You can take precautions though to stop this happening such as not mixing different battery types in the same device, replacing all of the batteries at the same time, storing in a dry place and at room temperature, and removing batteries for storage of devices. I’m inherently optimistic (and also lazy) so I’ve never taken any of these precautions but it’s definitely good practice, especially with expensive electronic goods.
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Step 1: Parts and Tools
Your parts are going to be any electronic goods that need terminal cleaning and/or relacing. The following though will come in handy when you are going this type of work
1. Battery Holders. I have a bunch of these lying around which are good for projects. You can also use the terminals from them to repair other electronic goods.
2. Small files
3. Baking soda
4. Small paint brush
5. Needle nose pliers
6. Ear cleaners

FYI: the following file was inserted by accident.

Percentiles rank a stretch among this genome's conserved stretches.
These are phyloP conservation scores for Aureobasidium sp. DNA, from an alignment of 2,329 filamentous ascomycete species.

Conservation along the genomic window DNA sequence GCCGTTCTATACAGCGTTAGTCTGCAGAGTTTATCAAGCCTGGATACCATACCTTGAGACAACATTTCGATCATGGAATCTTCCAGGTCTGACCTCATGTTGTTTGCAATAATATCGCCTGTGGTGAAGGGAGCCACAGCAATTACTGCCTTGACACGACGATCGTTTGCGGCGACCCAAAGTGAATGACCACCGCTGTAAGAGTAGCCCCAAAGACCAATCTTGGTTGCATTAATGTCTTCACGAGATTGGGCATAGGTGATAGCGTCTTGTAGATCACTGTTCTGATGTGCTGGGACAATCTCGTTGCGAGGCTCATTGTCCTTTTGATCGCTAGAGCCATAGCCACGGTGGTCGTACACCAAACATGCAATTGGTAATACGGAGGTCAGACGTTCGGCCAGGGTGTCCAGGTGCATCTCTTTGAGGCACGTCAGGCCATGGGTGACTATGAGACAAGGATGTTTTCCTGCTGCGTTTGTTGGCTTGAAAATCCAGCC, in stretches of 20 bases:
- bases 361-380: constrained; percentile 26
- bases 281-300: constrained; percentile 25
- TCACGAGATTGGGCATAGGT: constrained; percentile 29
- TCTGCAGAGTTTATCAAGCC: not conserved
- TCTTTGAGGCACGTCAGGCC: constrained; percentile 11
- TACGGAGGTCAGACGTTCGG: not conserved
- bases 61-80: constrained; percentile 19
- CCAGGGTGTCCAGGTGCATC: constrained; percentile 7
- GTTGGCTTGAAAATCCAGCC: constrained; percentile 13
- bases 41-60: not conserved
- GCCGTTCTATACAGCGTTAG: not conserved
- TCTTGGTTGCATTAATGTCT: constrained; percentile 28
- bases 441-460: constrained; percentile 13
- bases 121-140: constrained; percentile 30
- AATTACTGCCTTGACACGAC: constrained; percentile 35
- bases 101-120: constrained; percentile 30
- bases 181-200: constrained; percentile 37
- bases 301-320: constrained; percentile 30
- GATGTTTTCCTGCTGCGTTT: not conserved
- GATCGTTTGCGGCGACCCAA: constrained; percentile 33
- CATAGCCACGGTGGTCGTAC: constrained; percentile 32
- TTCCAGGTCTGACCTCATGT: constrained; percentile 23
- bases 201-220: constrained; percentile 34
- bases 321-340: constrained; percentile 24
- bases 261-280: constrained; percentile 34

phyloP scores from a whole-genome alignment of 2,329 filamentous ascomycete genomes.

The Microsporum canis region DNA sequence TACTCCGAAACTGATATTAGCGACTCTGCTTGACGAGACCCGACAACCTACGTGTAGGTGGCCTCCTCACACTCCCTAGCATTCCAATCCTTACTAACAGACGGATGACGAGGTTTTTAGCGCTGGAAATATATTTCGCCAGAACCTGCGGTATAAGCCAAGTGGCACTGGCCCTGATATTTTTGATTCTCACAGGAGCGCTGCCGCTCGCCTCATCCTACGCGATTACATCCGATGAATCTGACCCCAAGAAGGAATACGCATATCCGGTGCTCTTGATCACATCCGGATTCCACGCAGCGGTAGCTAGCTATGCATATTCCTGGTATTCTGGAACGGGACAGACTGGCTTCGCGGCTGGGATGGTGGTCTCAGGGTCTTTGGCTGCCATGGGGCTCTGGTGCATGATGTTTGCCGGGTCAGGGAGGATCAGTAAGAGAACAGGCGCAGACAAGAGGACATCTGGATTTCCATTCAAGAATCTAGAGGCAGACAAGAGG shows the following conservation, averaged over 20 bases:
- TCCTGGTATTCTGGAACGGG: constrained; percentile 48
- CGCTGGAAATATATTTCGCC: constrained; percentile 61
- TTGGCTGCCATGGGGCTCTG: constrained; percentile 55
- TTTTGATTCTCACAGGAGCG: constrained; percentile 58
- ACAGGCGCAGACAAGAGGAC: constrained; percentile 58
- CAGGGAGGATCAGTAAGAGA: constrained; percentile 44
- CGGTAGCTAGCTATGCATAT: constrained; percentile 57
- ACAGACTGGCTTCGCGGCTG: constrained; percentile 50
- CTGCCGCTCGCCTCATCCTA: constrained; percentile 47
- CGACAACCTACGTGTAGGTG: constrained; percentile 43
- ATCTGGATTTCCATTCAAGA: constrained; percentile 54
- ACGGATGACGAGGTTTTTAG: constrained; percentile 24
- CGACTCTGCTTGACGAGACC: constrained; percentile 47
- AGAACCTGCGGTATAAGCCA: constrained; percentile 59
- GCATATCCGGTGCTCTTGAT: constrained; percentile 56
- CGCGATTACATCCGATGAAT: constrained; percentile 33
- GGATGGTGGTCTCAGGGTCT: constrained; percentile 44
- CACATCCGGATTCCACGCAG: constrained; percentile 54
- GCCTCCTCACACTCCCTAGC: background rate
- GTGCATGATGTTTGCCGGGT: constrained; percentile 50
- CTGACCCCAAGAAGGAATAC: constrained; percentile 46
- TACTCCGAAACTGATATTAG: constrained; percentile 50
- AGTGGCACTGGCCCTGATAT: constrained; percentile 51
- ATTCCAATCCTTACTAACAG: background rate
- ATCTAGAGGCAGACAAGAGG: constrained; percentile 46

7. Wire cutters
8. Soldering iron
9. Rubber gloves – to protect your skin from the potassium hydroxide. I have touched it before and it does mildly irritate the skin so it’s best to use gloves when handling.
10. Eye protection – self explanatory
Don’t use your fingers to try and remove the batteries. Although the acid isn’t very strong, it will still irritate your skin (I know as I’ve touched it before!).
1. Place a set of rubber gloves on and some safety glasses
2. Use a small screwdriver to pull the batteries out. The glasses here are very important as it is easy to flick small pieces of the corrosion whist pulling out the batteries.